“You first.”

            “What’ve you got?” she asked the jeweler. She did need a new nightshirt, she remembered.

            She turned and took down a few. “All kinds,” she said. She laid them out on the table on top of the jewelry, displaying the different colors and designs. “This one is my husband’s favorite design.” She slipped her hand under the dark blue shirt so they could get a better look at the artwork. Painted on it was a black and silver wolf standing on a hilltop, with a silver pentagram above it. The wolf’s eyes were of pale amber.

            “Hey, this is a beauty,” Valerie said. “Sierra would love it.”

            The jeweler smiled at the compliment, and looked from the shirt to Valerie. She noticed the color of her eyes and looked at the shirt again, then at Valerie once more.

            Valerie folded the shirt and laid it aside for purchase, then looked at some others. Among them she found a pale blue shirt with “Hawaii!” emblazoned across the front, and below there was a palm tree with a topless hula dancer in a grass skirt standing beneath it, frozen in the middle of an island dance. “Hey, this is cute!” She held it in her fingertips by its shoulders, and held it against Jasmine. “What do you think? You like it?”

            Jasmine grinned. “Yeah! It’s neat!”

            “Great,” she told the jeweler. “We’ll take this one, too.”

            “You buy two and you get a third one for half price.”

            “Cool!” She looked around for a moment longer, then one more shirt, still hanging in back, caught her eye. “Oh, yeah, that one--” she pointed “--that one right there.”

            The woman took down one more shirt. It was dark red and there was a black design of an Indian warrior sitting atop a horse. Clutched in his upraised fist was not a war lance, but an M-16; below was a logo that read “Red Power!”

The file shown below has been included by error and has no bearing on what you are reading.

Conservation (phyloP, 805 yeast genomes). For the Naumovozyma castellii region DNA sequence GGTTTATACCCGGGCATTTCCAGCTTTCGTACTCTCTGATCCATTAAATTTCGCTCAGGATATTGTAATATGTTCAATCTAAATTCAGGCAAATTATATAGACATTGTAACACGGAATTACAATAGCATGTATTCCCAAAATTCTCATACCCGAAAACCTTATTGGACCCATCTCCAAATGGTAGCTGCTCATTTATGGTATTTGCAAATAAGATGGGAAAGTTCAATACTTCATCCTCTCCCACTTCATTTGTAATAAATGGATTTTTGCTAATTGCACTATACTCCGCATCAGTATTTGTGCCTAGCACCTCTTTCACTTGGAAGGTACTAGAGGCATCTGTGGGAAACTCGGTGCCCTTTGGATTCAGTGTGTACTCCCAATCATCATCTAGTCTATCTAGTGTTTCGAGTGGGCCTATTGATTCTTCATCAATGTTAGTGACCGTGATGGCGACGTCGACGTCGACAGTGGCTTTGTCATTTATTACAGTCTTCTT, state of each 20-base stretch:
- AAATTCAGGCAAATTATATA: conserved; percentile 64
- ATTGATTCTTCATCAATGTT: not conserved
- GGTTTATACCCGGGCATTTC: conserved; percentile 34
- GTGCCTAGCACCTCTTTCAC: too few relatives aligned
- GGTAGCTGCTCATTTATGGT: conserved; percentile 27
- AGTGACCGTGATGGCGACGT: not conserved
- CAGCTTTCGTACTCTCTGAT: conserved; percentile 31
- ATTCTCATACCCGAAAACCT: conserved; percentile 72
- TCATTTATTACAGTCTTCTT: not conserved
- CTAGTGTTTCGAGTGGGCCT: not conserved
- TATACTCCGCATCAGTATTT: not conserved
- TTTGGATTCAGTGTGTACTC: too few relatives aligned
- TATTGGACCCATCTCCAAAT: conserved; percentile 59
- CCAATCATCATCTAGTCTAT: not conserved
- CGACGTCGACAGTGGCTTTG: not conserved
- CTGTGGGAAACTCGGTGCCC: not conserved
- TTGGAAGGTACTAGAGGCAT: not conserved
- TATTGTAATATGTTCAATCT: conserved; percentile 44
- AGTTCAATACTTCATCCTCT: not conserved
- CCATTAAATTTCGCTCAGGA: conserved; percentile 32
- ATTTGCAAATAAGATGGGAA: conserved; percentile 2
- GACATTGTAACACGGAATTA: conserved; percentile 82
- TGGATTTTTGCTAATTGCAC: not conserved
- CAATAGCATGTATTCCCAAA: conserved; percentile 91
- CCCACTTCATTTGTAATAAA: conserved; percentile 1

Something struck a chord inside her. Her eyes flashed like those of a cat that had just spied an unsuspecting mouse, and she said, “Yeah, perfect!” with a growing smile that looked almost predatory.

            She handed Valerie the shirt. “Ah,” she said approvingly. “This one is my grandmother’s favorite.”

            “Oh, yeah?” Jasmine asked. “I take it she’s still a spry old radical activist or something?”

            The Indian woman smiled at Jasmine. “Actually, she’s a medicine woman,” she said. “She’s usually very quiet and mellow and calm--very proper and traditional, y’know? She never gets worked up over anything anymore. But the first time she saw that shirt...” She gazed at it and thought back, fondly remembering her reaction, and her smile grew into a grin. “She said it reminded her of the old days of Wounded Knee Two, back in ‘73; that was before she became a medicine woman. She helped not only to hold off over a thousand federal marshals and FBIs and National Guards for over two months, but she also helped to sneak supplies in through their lines during the night.” Then she looked at Valerie. She didn’t think there would be too many whites that would want a shirt like this; with her dark, tanned complexion and her manner of dress, she thought she might possibly be Indian. But because of her uncanny amber eyes, she really couldn’t tell–so she was prompted to ask with a slightly puzzled look, “You’re not Indian, are you?”

            Thoughts of Jeff Hastings and that night so long ago, when he hypnotically regressed her to Sand Creek, suddenly flitted through her mind. “I guess I used to be, a real long time ago,” she said with a slight reflective shrug. Returning to the here and now, she added, “But as the old saying goes, being Indian isn’t a matter of what’s in your blood--it’s what’s in your heart. Or something like that, anyway; I wish I could remember who first said that.” She dug into her pocket. “What do I owe you for the shirts?”

            She totaled them up. “Twenty-five bucks.”

            “Sold!” She dug into the pocket of her jeans and handed the money over, took all three shirts, and put them in her bag. “It’s been a pleasure doing business with you.” She offered her hand and they shook. “My name’s Valerie Ryan, and my wacko girlfriend here is Jasmine Tanaka.”

            “I’m Gina Windsong,” she said as she shook her hand. As she shook Jasmine’s she said, “I’m pleased to meet you. And if you ever want to buy anything else, I’m here every month.”

            “Good deal,” Valerie said. “We’ll see you next month, then.”

            Jasmine picked up her bag and said, “Sorry about the mess with the ring.”

            Gina laughed. “Don’t worry about it. One of these days you’ll have to show me some of your work--I can probably sell it for you.”